We have the poor always with us. But we're never quite sure what to call them. Lack of material wealth, aka poverty, is one of those human conditions for which well-meaning people are perpetually in search of new euphemisms. They find one, and then as soon as everyone figures out what it actually means, it has to be replaced.
Last week, in a piece I was reviewing, I ran across a reference to "underserved kids" taking part in art classes run by a charitable organization. I pondered my responsibility to hold the line on euphemism and decided to excise the adjective. It was clear from context that the kids in question needed some help.
I didn't quite get underserved when I first ran across it, I have to confess. For one thing, it looks like un-deserved – and may sound like it, too, in parts of the country where r's disappeah.
For another thing, underserved also reminded me of "underretailed," a term I ran across some time in the early 1980s, as the marble-trimmed Copley Place shopping center was under construction in Boston. Some market analyst was quoted as saying that, up till that point, our fair city had been "seriously underretailed." We didn't have enough places to spend our money, in other words. This was the great void that Neiman Marcus and other shops going in were meant to fill.
To refer to the adequacy of public services in a community, underserved makes a certain amount of sense: "This part of the city is seriously underserved by the public library system." But "underserved kids" sounds as if someone is trying too hard. Would that more people did see serving the poor as an "opportunity," if not quite a "market opportunity" in the usual sense!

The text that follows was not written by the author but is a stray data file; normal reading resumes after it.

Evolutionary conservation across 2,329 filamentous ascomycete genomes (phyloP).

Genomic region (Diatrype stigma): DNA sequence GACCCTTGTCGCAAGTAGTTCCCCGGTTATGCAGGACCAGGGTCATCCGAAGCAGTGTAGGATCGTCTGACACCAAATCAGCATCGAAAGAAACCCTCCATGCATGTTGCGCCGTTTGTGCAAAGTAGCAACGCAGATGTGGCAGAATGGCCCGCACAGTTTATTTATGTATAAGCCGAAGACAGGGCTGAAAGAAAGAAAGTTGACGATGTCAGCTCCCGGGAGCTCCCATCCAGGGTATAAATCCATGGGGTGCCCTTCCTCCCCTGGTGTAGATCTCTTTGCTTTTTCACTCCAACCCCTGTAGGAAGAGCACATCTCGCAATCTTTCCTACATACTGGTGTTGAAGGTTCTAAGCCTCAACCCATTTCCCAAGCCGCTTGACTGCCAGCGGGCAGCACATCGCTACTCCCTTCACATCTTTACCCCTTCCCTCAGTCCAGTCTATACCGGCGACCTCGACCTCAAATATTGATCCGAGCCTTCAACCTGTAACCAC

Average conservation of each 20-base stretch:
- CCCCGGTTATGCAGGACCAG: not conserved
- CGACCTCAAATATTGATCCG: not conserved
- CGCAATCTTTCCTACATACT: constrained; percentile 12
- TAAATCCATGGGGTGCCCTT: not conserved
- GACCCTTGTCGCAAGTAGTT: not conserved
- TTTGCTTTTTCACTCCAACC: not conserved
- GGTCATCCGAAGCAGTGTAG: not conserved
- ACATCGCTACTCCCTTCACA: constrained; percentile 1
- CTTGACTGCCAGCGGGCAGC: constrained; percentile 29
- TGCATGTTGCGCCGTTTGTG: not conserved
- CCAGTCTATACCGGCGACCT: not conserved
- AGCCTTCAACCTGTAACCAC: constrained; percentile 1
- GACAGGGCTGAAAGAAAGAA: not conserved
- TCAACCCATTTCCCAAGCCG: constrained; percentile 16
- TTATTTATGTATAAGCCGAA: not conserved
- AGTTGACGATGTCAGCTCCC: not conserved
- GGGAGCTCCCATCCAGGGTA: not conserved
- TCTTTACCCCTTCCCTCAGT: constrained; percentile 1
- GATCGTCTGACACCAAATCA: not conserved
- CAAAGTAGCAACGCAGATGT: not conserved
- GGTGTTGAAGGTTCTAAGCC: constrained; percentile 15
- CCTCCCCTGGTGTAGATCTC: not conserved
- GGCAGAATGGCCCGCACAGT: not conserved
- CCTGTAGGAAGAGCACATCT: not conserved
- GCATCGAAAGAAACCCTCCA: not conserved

The United States is supposedly a service economy nowadays – at least when we can get our planes in the air and when our brokers return our calls. But our vocabulary of service is all over the lot.
Server has caught on as the equal-opportunity successor to waiter/waitress, sparing us "waitron" and other neologisms.
And then there's server in the computer sense – a file server. My morning boot-up drill used to include a process called mounting a server on my desktop – bringing up a little icon of a (highly stylized) servant bearing a platter of the kind also known as a server.
However, I was reminded just how quaint servant has come to sound, outside the context of "public servant," a few weeks ago when I was working on an article that contained a reference, in a non-US setting, to someone's "servant boy." A collaborator took issue with the phrase, and so it came out; the boy's employment status wasn't critical.
In an earlier era the lad might have been called a "houseboy." I learned that word from the old sitcom "Bachelor Father" (1957-62), in which glamorous Beverly Hills lawyer Bentley Gregg (John Forsythe) had a "houseboy," played by the Chinese-American actor Sammee Tong, who was then well into his 50s. Hmm, "boy"? And he was "inscrutable," too.
An earlier sitcom, "The Stu Erwin Show," about a bumbling (white) high school principal and his family, featured Willie, an African-American who was their full-time "handyman." The show drew on traditional types but was known for having generally progressive attitudes toward race. I recall a scene in which Erwin, explaining Willie's role, says, "He is the governor in my home."
Hmm. Governor? Sounds like a pretty big job. I knew there was a "governor" in Sacramento, but I also knew that "governess" was a type of servant. Was there an irony there my childish ear missed? The servant who is smarter than his master has been a staple of comedy forever, and this show was part of that tradition. Willie was "just" a servant – but he "governed" the home, not unlike the inscrutable "houseboy." No small job. And neither household was underserved.